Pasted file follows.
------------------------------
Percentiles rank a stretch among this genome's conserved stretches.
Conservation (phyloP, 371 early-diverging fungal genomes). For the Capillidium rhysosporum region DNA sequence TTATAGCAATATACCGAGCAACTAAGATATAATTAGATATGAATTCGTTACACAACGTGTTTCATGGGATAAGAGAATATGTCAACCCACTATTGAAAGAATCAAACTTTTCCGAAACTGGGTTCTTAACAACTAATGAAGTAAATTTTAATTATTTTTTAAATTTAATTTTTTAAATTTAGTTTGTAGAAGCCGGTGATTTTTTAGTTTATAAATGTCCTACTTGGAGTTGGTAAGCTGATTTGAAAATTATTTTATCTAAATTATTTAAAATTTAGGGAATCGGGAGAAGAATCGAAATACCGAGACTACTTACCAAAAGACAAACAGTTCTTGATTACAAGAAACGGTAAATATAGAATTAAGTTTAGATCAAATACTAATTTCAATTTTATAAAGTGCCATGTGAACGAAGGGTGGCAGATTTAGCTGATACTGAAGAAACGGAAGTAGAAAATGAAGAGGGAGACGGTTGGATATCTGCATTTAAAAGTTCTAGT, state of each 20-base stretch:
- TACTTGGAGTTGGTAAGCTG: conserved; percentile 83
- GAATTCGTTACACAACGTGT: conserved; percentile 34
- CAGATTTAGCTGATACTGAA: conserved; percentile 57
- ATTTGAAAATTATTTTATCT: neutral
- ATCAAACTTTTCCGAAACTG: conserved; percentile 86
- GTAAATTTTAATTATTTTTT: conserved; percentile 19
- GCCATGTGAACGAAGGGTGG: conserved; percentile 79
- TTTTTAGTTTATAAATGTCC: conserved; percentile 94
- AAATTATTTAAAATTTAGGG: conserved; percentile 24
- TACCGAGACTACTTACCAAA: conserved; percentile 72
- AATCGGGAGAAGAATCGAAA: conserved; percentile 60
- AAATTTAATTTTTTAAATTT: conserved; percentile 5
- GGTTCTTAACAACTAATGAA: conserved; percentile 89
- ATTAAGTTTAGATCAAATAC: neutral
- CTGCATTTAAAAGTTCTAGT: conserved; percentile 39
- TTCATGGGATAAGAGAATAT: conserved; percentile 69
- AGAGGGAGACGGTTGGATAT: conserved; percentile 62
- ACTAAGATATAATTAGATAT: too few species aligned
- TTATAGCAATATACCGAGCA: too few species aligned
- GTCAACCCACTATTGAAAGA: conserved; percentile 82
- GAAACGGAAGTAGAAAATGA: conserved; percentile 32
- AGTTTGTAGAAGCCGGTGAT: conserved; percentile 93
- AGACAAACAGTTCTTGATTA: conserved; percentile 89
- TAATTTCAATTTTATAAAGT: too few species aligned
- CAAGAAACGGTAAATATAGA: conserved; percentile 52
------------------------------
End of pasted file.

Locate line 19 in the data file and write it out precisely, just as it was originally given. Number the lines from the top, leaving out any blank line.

- AGAGGGAGACGGTTGGATAT: conserved; percentile 62